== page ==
General Features
of Venus


Venus is the second planet from the Sun, with a nearly circular orbit having an average radius of 0.7 A.U. This gives it an orbital period of 225 days. Venus is peculiar in that its rotation is retrograde (in the opposite sense of the Earth and all other planets except Uranus) and because it is very slow: a day on Venus corresponds to 243 Earth days. We know this because of DOPPLER SHIFTS: Radio astronomers in 1962 bounced radio waves off of Venus and the reflected wave came back partially Doppler shifter: the west edge of Venus produced a blue shift, and the east edge a redshift. This told them that Venus was rotating clockwise, and the data analysis told them the period of 243 days.

At present, we have no solid explanation for why this is so. The most plausible theories invoke the collision of two large masses to form Venus in just such a way to cancel most of the rotation for the two masses. Like Mercury, but unlike the other planets, Venus has no moons.

Internal Structure/Absence of Magnetic field a Puzzle

The radius of Venus is almost exactly that of the Earth. Its average density is 5.2 g/cc, which is slightly less than that of the Earth or Mercury, but suggests a dense iron core and internal structure similar to that of the Earth. Venus has an extremely weak magnetic field, but that may be a consequence of its having such a slow rotational velocity. The weak field is puzzling also because it means Venus lost its internal heat faster than Earth but we don't fully understand how.

Comment on Dynamos and Magnetic Fields

Note that magnetic fields are supported in planets by molten conducting cores and it is thought that a magnetic field signatures a molten core. This is because astrophysicists think they understand how planetary fields are generated and why they reverse periodically. This process is called the DYNAMO MECHANISM and requires fluid highly conducting material. This is also what is thought to be happening to sustain the field on the Sun.

Heres the idea: the magnetic field in a good conductor cannot escape the material. When the material is molten, liquid, or gaseous, the field gets wound and twisted and is subject to the influence of the flow. It turns out that gravity's influence on the flow is such that fluid flows in rotating astronomical bodies carry the field in such a way as to both amplify the field, and also allow the global field to reverse periodically. If there were no conductor, then the field would leave the material, not be amplified, and just decay. If the field were a conductor but not molten, the field would decay extremely slowly, but it would not reverse. Thus the reversal and the absence of field decay suggest the presence of a molten conductor.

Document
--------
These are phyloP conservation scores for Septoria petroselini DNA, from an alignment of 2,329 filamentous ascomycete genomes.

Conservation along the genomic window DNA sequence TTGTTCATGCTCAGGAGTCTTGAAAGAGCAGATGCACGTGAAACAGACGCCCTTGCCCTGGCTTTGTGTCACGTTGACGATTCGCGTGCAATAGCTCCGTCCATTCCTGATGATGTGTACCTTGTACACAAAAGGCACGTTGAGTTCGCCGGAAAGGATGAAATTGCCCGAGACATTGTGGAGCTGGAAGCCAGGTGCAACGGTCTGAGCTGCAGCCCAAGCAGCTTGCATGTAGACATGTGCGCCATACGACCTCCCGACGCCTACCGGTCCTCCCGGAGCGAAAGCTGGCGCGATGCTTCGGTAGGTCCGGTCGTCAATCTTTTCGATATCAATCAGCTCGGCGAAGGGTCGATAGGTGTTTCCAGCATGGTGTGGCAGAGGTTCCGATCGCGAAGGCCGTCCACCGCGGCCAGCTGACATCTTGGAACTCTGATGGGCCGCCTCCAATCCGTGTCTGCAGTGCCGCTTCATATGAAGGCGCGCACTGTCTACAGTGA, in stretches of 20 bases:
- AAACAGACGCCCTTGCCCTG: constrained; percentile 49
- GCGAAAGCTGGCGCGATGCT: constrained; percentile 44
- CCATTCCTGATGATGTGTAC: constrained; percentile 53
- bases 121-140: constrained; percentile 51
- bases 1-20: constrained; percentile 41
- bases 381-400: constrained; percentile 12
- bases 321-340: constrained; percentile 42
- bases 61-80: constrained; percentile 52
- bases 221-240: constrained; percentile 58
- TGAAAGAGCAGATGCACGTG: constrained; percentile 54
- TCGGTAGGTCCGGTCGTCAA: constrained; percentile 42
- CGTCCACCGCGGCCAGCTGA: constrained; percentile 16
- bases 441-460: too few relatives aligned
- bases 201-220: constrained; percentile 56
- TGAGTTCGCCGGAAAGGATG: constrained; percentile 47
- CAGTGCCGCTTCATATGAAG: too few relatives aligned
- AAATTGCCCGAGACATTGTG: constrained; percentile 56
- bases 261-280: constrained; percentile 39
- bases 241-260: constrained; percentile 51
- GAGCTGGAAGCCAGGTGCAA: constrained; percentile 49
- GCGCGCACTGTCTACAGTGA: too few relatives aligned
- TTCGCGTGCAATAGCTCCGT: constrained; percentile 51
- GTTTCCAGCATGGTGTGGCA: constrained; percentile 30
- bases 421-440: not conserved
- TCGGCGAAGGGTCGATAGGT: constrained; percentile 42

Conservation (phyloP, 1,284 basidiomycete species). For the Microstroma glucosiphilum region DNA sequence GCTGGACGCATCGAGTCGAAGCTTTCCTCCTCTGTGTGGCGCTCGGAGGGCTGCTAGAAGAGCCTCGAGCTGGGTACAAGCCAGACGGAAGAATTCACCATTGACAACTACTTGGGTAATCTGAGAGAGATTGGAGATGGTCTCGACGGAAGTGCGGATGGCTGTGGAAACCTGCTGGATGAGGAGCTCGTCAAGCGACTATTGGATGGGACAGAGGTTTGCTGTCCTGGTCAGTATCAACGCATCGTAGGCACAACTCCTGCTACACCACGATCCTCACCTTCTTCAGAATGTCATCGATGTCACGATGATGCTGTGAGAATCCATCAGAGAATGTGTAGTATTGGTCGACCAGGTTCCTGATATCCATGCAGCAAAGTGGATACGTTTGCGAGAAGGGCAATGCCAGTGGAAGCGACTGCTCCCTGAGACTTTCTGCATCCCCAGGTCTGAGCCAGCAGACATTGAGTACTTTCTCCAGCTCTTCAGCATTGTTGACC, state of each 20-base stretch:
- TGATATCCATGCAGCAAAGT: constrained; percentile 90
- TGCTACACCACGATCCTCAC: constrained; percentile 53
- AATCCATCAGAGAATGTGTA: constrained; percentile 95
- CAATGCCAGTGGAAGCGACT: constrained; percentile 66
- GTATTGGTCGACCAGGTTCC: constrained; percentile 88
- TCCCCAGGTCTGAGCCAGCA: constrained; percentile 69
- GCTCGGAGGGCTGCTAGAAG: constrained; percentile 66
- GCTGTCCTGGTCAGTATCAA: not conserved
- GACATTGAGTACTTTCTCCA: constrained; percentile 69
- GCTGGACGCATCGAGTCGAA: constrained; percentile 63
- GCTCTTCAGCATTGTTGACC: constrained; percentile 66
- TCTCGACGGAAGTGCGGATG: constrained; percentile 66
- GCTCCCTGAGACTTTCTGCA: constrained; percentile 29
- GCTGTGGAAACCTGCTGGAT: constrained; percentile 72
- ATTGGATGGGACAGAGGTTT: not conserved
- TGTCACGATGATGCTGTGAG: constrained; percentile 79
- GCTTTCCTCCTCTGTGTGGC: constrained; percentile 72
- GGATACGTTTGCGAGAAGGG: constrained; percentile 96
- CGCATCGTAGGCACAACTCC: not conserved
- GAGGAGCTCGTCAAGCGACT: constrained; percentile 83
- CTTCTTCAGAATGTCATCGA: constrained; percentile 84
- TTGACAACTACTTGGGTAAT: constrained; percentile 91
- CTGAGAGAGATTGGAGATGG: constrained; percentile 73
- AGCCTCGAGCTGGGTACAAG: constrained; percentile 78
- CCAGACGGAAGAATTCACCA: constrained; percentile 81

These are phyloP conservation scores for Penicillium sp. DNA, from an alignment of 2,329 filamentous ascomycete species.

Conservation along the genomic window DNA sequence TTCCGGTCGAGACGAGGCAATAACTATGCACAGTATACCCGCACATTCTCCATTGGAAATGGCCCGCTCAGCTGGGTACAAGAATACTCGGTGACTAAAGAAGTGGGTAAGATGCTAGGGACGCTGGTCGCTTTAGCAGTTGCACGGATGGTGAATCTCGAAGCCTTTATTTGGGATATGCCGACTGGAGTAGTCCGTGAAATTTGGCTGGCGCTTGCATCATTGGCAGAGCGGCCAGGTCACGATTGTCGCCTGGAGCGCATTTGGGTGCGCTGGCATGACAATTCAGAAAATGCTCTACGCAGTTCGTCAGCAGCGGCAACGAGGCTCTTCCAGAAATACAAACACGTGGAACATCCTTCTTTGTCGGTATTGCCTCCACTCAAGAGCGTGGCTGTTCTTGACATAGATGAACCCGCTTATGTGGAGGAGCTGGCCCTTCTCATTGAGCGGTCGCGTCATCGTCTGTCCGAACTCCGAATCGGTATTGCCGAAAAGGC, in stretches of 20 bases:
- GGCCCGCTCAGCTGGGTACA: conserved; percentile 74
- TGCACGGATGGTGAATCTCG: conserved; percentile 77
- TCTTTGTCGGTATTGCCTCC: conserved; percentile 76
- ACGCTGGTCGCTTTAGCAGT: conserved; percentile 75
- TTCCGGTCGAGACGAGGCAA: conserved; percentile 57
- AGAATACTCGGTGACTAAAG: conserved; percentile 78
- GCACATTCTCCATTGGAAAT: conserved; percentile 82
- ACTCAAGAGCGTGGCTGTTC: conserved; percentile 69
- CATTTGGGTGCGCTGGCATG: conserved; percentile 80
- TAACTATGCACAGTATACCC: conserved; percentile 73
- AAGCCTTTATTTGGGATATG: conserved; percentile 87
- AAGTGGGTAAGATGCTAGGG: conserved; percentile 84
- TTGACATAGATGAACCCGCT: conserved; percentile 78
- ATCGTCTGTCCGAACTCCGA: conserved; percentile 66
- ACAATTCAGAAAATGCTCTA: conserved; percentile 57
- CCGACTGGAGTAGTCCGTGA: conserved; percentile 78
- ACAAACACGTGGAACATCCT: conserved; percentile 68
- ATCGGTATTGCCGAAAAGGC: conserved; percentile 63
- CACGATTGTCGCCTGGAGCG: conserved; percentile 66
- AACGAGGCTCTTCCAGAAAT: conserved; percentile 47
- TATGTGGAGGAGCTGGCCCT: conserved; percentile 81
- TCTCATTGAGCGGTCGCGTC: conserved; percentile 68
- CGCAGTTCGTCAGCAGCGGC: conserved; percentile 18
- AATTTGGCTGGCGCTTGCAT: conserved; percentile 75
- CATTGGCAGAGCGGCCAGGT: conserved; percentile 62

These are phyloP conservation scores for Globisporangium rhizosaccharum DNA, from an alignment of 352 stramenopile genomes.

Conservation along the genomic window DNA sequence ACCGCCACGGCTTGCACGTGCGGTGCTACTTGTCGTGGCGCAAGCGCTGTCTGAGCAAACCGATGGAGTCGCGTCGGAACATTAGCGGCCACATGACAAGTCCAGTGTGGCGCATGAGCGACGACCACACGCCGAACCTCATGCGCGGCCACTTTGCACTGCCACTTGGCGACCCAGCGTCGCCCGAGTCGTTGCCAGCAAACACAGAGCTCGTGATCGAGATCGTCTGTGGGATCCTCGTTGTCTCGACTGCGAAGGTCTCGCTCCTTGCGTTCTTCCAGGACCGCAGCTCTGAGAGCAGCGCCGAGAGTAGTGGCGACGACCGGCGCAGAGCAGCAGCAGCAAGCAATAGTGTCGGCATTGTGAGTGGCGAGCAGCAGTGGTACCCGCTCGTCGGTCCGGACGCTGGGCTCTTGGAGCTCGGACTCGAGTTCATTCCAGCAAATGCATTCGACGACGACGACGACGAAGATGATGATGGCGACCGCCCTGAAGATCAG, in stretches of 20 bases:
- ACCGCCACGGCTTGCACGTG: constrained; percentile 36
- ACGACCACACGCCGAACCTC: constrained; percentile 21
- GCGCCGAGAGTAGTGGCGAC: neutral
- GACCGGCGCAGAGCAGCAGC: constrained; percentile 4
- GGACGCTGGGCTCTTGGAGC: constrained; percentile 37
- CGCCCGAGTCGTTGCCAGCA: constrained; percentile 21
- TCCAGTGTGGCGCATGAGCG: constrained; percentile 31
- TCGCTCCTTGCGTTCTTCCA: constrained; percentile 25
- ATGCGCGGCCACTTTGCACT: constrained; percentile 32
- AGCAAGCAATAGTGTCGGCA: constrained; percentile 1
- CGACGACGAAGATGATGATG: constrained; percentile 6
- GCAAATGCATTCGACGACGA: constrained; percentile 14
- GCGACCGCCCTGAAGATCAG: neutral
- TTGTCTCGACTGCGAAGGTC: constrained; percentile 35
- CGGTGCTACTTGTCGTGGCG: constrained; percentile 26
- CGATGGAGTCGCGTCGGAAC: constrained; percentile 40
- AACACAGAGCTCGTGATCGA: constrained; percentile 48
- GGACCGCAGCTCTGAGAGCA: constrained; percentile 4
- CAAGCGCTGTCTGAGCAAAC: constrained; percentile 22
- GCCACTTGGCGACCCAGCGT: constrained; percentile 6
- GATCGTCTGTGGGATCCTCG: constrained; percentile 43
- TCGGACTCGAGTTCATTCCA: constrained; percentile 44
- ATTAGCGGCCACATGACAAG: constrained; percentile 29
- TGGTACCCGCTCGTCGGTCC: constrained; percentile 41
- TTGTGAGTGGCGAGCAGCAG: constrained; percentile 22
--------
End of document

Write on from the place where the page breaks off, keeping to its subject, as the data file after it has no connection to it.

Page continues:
While the logic works in one direction, that is "presence of reversing, non-decaying magnetic field implies fluid conductor where field is anchored" people also like to argue the converse: "that conducting molten cores also imply the presence of a strong magnetic field." This is not necessarily true and so it still may be that Venus has a molten core.


Venus is always covered by a thick layer of clouds that make it impossible to see the surface for light in the visible part of the spectrum. Light at radar wavelengths penetrates the cloud deck and allows us to study the surface. A comparison of the motion of the surface with that of the upper clouds indicates that while the surface takes about 8 months to rotate, the clouds rotate all the way around the planet in about 4 days. This indicates that there are very high velocity winds in the upper part of the Venusian atmosphere.